Bloody hell, do these people have any new thoughts? Do they think this stuff is funny? Still? "Hanoi Jane"? Still?

Enjoy your little mental gated community, righties. But maybe you should consider buying new calendars once in a while. They don't really last a lifetime.

Charlie Gibson and George Stephanopoulos on ABC last night, talking about the stimulus package (video link):

... GIBSON: Are the Democrats nervous about this? Is the Obama administration nervous about it -- that the Republican argument might be beginning to take hold, that it's a bad bill?

STEPHANOPOULOS: A little bit. They say that President Obama is still popular and trusted by the American people and the idea of addressing the real economic pain out there is still popular with the American people, but they concede that this bill has been getting defined by its least popular elements. That's why they're pushing for at least three big changes, Charlie, over the next couple of weeks: number one, remove some of the most unpopular spending programs, even if they're valuable, like the National Endowment for the Arts; number two, maybe add some business tax cuts that Republicans have been calling for; and number three, add some agricultural spending or other aid to small rural states who say they've been shortchanged in this process. They think that could broaden the base of support, get some Republicans.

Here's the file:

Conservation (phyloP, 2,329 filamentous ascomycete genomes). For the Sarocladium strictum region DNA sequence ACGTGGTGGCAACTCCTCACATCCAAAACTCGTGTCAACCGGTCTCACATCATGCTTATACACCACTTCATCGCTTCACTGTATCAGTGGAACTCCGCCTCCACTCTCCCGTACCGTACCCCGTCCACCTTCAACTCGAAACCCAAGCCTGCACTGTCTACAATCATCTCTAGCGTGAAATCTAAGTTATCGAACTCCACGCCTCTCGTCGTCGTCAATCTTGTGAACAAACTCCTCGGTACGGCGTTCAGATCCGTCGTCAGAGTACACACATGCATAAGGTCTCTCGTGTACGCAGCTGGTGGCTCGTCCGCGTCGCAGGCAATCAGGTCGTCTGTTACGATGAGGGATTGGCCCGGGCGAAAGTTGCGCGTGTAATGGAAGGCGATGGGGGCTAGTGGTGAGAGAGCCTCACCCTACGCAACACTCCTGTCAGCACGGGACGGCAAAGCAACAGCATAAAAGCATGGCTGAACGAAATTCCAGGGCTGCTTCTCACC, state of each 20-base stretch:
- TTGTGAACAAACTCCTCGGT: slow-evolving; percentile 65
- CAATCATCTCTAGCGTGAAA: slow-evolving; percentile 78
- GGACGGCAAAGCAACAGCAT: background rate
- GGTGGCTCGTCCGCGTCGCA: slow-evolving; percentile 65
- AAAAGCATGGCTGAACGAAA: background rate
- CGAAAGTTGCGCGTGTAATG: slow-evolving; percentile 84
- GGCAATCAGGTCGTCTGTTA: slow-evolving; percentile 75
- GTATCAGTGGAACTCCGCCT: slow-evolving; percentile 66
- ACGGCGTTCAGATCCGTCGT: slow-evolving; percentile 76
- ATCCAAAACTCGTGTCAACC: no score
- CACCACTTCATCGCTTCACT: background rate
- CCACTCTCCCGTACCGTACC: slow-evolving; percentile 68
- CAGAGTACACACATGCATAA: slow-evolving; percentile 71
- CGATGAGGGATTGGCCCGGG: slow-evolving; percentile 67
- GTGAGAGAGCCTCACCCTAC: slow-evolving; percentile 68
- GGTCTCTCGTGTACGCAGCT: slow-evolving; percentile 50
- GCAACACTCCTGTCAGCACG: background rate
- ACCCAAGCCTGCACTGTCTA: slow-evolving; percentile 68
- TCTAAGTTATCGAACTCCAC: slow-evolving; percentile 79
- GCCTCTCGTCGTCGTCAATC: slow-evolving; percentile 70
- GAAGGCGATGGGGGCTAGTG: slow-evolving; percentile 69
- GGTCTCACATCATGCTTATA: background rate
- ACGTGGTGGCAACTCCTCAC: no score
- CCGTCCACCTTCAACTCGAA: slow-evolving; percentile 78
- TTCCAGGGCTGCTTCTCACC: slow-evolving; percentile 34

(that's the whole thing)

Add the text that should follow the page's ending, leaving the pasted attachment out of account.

It's getting defined in the media as a bad bill, for the obvious reason that two thirds of the pols talking about it on cable news are Republicans. That doesn't mean the public is necessarily buying the GOP line.